Horse races are popular in Libya, and they are a part of some traditional celebrations. Car racing is also very popular. At one time, Tripoli was a stop on the Grand Prix tour.
Libyan folk art and architecture use the traditional Islamic art motifs such as floral or vegetative designs and calligraphy expressed in various media such as leather, metal, stone, and embroidery.
Libyan cuisine is a mixture of Mediterranean, African, and a bit of Italian influences. Common ingredients are olives, dates, milk, lamb, chicken, and grains such as couscous. Tea is often served after meals and sometimes roasted almonds or peanuts are mixed into the tea. Alcohol consumption is illegal.
Greetings: Libyans are warm and enthusiastic people. They shake hands upon greeting and maintain the handshake as long as the verbal greetings last. Libyan men will not initiate a handshake with a woman but will wait for the woman to initiate it.
Communication: Like many other cultures, the interpersonal relationship is of utmost importance in Libya and must be established before any business discussions take place. Long-term business relationships are important and desirable. Dignity, honor, and reputation are important.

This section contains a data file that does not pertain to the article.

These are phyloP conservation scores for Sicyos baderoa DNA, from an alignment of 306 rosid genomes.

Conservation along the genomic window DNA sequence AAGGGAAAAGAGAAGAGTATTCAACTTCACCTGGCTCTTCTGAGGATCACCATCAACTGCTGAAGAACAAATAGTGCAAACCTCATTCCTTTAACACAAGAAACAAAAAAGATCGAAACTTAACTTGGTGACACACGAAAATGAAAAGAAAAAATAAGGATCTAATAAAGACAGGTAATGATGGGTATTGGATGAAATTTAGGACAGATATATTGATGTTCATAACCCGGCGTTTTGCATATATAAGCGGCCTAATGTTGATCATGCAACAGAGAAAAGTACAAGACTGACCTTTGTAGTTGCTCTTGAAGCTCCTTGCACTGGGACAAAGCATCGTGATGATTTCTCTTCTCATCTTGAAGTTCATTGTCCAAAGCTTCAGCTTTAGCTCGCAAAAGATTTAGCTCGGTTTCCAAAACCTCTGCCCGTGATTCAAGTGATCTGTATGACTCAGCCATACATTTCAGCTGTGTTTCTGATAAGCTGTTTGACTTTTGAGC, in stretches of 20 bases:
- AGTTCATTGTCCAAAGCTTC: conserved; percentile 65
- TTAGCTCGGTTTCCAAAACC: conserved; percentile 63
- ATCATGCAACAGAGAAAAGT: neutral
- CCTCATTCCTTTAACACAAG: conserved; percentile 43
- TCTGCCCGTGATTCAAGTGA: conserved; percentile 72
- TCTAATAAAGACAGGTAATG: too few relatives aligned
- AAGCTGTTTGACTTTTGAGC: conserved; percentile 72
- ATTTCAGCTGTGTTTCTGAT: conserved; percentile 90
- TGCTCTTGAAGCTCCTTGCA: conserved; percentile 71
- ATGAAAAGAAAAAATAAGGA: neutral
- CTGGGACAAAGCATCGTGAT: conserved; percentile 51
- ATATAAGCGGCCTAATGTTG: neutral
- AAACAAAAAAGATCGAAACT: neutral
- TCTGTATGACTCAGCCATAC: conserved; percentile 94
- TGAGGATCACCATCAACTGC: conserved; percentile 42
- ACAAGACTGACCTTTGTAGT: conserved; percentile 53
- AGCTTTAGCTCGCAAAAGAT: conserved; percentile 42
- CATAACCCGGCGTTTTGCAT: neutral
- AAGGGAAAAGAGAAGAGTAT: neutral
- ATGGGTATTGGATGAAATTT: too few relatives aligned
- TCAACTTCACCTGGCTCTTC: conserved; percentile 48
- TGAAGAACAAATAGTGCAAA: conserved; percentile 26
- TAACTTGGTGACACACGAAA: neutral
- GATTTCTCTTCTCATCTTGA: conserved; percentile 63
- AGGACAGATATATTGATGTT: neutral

Saying No: Libyans are nonconfrontational, and saving face is important. They may avoid disagreeing with you or saying “no” to save you from losing face.
Eye Contact: Libyans like to make direct and smiling eye contact but avoid constant eye contact.
Gift Giving: Bring a small gift from your country or a gift of food or pastries if you are invited to a Libyan’s home. If you are a man and must give a gift to a woman, say that it is from your mother, wife, or other female relative in order not to embarrass the woman. Give the gift with both hands or the right hand. Do not expect the recipient to open the gift in your presence.